Come Covid, there was some confusion initially and while the world felt topsy-turvy, the ‘contemporary Indian art’ world matured. What happened was most unexpected, the hierarchies changed!
This week, the Indian High Commission in London confirmed that the formalities for the ancient artefact's return to India are being finalised and it will be restituted in a few months' time.
Promising to keep the legacy of its past alive, one of India's foremost art galleries in Delhi is reborn as a new space for old conversations.
Moving shoulder to shoulder with the professional elite of the art world, an art writer or critic fails to tread a different path of his own and forgets his professional ethics.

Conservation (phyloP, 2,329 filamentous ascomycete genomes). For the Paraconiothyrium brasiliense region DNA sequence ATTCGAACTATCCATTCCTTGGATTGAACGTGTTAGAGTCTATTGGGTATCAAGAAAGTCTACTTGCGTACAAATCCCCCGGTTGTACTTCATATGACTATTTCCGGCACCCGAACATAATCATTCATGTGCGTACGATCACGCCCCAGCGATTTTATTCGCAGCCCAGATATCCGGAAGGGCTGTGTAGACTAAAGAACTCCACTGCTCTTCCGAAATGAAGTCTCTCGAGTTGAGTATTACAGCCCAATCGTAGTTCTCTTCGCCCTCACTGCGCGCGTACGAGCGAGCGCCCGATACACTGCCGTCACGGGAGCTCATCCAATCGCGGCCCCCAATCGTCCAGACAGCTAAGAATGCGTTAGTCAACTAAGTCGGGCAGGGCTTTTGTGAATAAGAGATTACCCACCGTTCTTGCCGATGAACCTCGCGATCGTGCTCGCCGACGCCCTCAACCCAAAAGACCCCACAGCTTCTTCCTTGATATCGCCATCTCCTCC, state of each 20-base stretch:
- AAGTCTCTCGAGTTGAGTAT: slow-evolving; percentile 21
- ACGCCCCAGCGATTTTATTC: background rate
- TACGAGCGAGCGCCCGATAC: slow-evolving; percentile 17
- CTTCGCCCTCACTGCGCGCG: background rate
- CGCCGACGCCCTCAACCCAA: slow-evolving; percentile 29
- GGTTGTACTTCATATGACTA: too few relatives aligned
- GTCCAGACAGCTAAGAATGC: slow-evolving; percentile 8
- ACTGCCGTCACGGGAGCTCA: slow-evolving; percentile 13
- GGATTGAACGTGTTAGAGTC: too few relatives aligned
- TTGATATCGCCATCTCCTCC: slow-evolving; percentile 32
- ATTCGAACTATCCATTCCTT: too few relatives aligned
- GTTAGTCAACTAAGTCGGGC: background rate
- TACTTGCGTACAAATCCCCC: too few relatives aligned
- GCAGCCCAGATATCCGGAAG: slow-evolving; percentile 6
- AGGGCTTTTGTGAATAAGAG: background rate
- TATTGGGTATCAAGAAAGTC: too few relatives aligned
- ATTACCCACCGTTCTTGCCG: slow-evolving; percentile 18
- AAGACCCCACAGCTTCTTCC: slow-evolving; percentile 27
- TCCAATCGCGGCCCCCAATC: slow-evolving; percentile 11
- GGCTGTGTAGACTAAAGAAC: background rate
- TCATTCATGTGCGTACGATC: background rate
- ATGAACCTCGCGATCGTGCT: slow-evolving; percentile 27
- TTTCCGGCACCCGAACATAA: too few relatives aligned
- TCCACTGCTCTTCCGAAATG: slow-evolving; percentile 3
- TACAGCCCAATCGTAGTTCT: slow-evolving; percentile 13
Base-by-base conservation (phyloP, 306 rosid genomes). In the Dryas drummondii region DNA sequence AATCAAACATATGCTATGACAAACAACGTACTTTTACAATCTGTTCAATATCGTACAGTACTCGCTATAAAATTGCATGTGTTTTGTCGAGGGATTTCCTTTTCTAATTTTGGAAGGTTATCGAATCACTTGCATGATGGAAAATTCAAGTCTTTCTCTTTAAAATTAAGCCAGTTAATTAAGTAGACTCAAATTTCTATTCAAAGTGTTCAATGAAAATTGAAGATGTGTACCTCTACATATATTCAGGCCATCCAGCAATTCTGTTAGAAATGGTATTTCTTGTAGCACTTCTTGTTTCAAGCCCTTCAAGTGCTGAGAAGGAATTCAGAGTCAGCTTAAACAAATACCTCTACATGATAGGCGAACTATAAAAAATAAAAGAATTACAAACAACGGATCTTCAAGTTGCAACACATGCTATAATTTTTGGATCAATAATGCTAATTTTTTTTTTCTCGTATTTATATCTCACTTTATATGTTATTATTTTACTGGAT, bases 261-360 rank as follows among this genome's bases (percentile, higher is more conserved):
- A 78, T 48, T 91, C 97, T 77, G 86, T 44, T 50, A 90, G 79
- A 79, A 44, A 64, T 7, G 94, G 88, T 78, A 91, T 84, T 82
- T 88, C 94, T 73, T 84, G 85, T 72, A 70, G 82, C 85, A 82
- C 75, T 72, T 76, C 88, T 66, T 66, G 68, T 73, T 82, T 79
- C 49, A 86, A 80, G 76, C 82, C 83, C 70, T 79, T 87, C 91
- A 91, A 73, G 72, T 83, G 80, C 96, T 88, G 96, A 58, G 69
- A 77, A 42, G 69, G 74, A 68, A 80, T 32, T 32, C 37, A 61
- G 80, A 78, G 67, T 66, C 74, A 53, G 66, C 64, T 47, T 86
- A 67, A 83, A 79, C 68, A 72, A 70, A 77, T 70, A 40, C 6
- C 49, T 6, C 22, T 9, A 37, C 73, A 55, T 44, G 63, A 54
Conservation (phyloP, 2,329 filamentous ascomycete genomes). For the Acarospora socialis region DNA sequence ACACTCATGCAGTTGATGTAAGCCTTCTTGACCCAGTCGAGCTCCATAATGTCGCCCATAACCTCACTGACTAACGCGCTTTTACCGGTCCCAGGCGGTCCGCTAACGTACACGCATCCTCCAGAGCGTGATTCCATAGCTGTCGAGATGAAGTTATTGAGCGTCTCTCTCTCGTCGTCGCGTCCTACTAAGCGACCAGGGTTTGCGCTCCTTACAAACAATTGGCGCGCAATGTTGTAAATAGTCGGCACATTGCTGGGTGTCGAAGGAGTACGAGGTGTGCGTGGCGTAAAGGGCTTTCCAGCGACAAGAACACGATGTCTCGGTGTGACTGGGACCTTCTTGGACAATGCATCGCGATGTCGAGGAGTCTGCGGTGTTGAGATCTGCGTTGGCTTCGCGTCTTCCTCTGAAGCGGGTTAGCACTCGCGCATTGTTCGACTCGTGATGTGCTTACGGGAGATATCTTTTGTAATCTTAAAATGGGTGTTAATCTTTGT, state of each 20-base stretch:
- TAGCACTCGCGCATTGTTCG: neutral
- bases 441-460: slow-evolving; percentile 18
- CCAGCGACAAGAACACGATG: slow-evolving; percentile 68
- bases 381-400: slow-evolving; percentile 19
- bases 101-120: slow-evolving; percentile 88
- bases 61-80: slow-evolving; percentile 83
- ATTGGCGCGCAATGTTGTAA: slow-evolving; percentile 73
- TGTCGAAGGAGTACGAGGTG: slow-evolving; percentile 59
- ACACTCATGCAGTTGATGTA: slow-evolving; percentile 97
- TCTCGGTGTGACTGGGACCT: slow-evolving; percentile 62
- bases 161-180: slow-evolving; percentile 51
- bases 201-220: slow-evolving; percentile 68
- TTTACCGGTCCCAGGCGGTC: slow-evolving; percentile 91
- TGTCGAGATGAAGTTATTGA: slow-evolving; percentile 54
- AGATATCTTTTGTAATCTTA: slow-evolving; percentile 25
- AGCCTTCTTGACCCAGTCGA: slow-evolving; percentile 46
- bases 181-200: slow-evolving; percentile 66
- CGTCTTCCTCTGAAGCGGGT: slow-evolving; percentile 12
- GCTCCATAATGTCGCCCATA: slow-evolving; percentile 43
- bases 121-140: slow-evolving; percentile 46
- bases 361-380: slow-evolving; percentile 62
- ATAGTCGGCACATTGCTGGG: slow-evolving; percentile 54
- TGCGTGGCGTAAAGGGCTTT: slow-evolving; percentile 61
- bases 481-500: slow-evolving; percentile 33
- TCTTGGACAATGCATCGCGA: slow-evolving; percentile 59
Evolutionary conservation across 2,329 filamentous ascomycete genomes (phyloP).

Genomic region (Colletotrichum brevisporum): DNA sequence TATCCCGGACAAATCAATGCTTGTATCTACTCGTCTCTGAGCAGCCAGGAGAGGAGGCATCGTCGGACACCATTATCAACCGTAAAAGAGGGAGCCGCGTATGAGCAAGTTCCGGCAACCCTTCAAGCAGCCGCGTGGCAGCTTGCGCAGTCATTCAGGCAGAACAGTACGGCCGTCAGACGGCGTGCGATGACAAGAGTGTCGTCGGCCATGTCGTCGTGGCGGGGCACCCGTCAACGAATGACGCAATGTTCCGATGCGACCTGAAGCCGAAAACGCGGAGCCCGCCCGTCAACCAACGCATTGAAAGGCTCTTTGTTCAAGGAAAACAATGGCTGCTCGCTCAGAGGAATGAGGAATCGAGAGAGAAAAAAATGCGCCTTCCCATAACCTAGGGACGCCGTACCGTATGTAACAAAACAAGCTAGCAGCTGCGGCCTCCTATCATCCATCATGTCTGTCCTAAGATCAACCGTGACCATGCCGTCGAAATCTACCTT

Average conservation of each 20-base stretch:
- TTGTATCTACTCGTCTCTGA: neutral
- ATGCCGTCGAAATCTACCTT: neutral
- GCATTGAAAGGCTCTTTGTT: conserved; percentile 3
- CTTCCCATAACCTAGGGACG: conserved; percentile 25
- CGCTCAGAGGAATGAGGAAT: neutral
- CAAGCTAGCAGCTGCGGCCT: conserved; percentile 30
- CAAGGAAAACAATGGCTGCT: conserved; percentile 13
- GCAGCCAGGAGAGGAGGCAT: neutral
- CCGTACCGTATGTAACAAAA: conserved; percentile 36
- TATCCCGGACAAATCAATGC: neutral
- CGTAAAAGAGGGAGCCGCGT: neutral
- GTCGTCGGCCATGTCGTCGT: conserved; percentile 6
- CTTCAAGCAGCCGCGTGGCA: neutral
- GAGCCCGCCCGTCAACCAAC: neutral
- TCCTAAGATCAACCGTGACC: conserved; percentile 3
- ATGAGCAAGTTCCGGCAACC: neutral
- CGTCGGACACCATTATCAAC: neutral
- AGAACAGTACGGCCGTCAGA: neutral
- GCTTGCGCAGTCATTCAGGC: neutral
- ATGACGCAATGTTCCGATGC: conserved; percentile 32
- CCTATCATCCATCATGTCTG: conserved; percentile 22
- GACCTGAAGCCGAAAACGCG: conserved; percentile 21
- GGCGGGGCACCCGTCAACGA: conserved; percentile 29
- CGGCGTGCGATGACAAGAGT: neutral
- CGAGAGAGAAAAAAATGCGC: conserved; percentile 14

The demand for homegrown arts and crafts has been on the decline. India is home to more than thousands of artisans who are skilled in various crafts.
Prime Minister Narendra Modi brought back 157 artefacts and antiquities, which were handed over to India by the US during his visit.
The collection is composed largely of "religious and cultural artefacts" worth a total of about US$2.2 million, including some dating back to the 12th century.
The lotus was an image, symbol of fertility and metaphor of beauty in the long cultural past of India and it still enjoys a sacred position and its 'Indianness' is beyond doubt.
Currently, a 1961 untitled work by V S Gaitonde that sold for Rs 39.98 crores at another Saffronart sale earlier this year is the most expensive Indian art sold globally.
Paintings of veterans like M F Husain, S H Raza and Manjit Bawa are among the most-copied, often fetching high prices, thanks to clever imitation and circuiting of fakes, say experts.